If you're a neighborhood group in northwest Denver that wants to control redevelopment of church properties, you may not have a prayer.
Last July, St. Dominic's Catholic Parish in the West Highland neighborhood sold two of its parcels to local developer and brokerage company Ecospace for $1.36 million, according to city records. Although the parish had originally intended to build housing for its friars on the lots, which currently hold a dilapidated medical facility and a small house built in 1948, it changed course after neighbors thought they had an agreement.
Back in 2015, St. Dominic's spent more than six months hashing out details of the plan with the West Highland Neighborhood Association and the Sloan's Lake Citizens' Group, including height restrictions and a good-neighbor agreement. After that, the lots at 3120 West 29th Avenue and 2890 Hazel Court were rezoned as CMP-E12, or a campus lot, a change that paved the way for the proposed friary. "Everybody agreed that it would be a good fit," recalls Ray Defa, WHNA's zoning chair. "They weren't overbuilding or oversizing."
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At the same time that St. Dominic's was talking with neighbors, nearby Emmaus Lutheran Church, now Renewal Church, was working on its own redevelopment project. The church at 3120 Irving Street had proposed rezoning part of its property in order to build a two-story medical facility facing West 32nd Avenue, in hopes that the facility would fund the church, which had seen declines in membership and revenue.
Emmaus's plans were met with intense criticism, however, and the neighborhood became divided over the project. Things got so heated that Emmaus's pastor at the time called the police to report being harassed by neighbors.
In January 2016, Denver City Council voted 8-4 to approve Emmaus's rezoning application. Neighbors subsequently submitted a petition demanding that the vote go to a supermajority. In a letter to council, Defa urged members to kill Emmaus's application, citing St. Dominic's as an example of how a church should work with neighborhood groups. "As noted, this process was successful as WHNA and SLCG supported the rezoning application put forward by St. Dominic's before the City Council," Defa wrote, claiming that Emmaus did just the opposite.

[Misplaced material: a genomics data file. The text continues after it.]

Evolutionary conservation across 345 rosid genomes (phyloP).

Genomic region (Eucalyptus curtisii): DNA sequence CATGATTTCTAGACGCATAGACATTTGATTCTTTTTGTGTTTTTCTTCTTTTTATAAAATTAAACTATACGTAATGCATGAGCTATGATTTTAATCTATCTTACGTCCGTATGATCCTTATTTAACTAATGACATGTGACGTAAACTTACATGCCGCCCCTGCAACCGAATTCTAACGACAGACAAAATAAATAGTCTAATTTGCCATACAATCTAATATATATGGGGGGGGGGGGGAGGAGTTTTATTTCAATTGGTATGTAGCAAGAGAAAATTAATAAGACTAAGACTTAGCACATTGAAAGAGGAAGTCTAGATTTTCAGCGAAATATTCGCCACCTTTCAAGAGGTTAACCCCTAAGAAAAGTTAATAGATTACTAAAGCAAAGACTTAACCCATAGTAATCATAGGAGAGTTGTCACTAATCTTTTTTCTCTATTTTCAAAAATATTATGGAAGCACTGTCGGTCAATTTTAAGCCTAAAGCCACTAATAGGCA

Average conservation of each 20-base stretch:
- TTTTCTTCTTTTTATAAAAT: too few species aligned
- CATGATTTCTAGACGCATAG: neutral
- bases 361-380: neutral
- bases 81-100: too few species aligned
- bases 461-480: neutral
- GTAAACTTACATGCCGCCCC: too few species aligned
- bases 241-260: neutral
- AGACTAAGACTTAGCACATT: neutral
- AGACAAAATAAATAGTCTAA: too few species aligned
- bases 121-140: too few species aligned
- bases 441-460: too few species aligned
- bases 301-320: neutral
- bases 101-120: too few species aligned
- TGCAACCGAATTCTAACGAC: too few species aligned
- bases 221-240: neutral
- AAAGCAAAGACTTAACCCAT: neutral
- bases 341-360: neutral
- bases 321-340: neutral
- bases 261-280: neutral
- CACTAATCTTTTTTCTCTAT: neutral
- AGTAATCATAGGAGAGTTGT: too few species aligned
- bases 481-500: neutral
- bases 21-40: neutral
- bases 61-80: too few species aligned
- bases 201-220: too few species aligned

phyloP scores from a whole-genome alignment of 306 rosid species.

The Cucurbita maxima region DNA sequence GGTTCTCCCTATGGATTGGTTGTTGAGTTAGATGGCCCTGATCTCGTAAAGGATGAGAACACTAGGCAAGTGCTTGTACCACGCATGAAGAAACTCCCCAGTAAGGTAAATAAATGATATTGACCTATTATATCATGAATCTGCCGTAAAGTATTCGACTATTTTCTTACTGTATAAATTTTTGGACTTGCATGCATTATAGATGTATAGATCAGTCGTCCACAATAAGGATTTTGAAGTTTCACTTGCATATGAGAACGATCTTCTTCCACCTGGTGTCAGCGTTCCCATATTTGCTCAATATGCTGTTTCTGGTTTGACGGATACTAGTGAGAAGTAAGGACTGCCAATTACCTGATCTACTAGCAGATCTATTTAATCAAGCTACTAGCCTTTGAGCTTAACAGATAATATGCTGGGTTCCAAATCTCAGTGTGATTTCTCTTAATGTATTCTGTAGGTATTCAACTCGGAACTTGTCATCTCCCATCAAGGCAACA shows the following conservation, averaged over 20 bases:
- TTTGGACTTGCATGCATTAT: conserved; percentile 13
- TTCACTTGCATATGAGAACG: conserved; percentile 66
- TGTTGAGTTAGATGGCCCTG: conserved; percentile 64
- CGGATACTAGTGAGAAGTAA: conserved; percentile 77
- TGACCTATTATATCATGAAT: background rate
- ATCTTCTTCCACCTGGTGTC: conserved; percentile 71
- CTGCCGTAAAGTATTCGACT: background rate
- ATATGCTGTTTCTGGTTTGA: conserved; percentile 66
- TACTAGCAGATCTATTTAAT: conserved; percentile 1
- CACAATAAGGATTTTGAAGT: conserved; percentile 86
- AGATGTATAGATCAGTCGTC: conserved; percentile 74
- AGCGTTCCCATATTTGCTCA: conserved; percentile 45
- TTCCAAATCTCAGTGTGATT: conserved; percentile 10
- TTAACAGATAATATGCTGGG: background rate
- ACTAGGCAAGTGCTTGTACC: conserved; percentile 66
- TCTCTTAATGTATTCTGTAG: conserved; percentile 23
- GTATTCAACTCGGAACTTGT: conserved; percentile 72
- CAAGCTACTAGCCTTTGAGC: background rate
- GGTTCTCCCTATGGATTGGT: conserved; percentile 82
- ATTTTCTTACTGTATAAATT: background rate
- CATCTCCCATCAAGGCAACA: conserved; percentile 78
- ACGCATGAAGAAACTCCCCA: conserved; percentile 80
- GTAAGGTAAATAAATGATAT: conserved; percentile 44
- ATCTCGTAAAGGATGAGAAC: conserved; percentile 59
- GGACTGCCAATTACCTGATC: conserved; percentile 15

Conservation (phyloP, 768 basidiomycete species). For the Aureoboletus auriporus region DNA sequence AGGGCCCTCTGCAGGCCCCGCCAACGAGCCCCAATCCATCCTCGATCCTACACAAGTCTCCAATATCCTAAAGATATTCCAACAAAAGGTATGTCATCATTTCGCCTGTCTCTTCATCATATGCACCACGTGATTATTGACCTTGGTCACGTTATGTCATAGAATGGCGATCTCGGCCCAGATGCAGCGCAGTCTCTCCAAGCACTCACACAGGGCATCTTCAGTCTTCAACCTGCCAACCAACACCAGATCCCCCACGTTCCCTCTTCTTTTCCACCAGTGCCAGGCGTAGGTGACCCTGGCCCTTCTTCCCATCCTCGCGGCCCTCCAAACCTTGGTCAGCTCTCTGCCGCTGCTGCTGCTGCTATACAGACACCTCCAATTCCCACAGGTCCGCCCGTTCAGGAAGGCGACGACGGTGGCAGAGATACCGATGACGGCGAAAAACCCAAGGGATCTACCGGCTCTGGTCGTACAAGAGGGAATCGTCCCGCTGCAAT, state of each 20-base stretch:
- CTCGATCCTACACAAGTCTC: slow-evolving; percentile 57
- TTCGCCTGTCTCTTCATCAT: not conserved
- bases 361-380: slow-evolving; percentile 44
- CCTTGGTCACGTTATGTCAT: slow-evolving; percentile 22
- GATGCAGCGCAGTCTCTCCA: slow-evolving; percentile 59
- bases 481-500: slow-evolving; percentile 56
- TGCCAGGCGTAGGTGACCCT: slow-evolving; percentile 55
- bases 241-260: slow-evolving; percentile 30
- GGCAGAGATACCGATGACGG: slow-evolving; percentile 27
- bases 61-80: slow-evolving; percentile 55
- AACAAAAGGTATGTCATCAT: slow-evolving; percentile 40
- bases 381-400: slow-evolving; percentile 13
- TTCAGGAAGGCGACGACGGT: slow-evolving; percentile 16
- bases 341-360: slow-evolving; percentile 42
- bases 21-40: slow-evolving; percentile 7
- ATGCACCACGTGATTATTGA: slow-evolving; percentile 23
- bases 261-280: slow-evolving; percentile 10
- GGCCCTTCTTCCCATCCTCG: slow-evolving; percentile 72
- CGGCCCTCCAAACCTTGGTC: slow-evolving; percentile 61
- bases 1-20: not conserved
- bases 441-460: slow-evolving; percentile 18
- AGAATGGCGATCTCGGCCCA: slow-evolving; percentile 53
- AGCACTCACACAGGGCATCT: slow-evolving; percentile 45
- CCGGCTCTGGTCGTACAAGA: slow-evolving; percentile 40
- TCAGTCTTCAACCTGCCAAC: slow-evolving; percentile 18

But Defa stopped praising St. Dominic's after he learned that the church had sold the rezoned property rather than build a friary.
As St. Dominic's got further into planning for the project, officials "soon decided it would be beyond their means," explains Father David Wright, superior of the Dominican Community. Instead, the church decided to rehab another church property across Grove Street, where it has a small building for novice friars and meeting space beside a small house. "We want to bring the community under one roof," says Wright, noting that the project will allow the move of senior staff from another building at West 29th and Federal Boulevard.
According to Wright, the plan for renovating the current building, adding a wing and demolishing the house will run about $5.5 to $6 million; the church is still taking donations for the project. But it got a major infusion of cash when it sold the lots where the original friary was going to be built to White Fence Properties LLC, a division of Ecospace.
Defa learned of the sale in late 2017; he doesn't remember how. Soon after, he talked with the developer to discuss the scope of the project. While he'd prefer single-family housing on the lots, the plans could be worse, he says, adding that even so, "we should have asked them to rezone the south side back to residential."
Initially, Ecospace wanted to build offices on top of the existing medical facility, but the building wouldn't support that. Instead, the developer will level that structure and a small house on the corner to make way for eighteen three-story townhomes. Under current zoning, CEO Jason Lewis notes, Ecospace could have built twice as many townhomes and gone as high as 75 feet. "We ultimately care," he says. "We want this to be a legacy project for the community."
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The homes facing West 29th Avenue will have a walk-up front yard to "blend in with the neighborhood," as well as rooftop patios. The houses facing the alley will have a second-floor deck over the garage, also designed to adhere to the neighborhood's aesthetics, Lewis says. The units, which will also be unusually pet-friendly, will be priced in the upper $400,000s.
"No one wants anything other than 100-plus-year-old homes with historical relevance. Everyone wants that. But when we can't provide that, we're going to do our best to do the second option," Lewis adds.
According to the city, Ecospace's plan is currently under review. Lewis says he's been working with councilmember Rafael Espinoza, who represents the area, because "we know that there were emotions involved, history involved. We worked with his team, but we're more than open to talking."
"It is sadly ironic that neighbors believed Emmaus would ruin the neighborhood, when the church instead gave away their property to another church to maintain neighborhood stability," says Dan Griebenaw, a member of the now-defunct Emmaus. "And St. Dominic's sold out to a developer within a few years of convincing neighbors to allow them to rezone."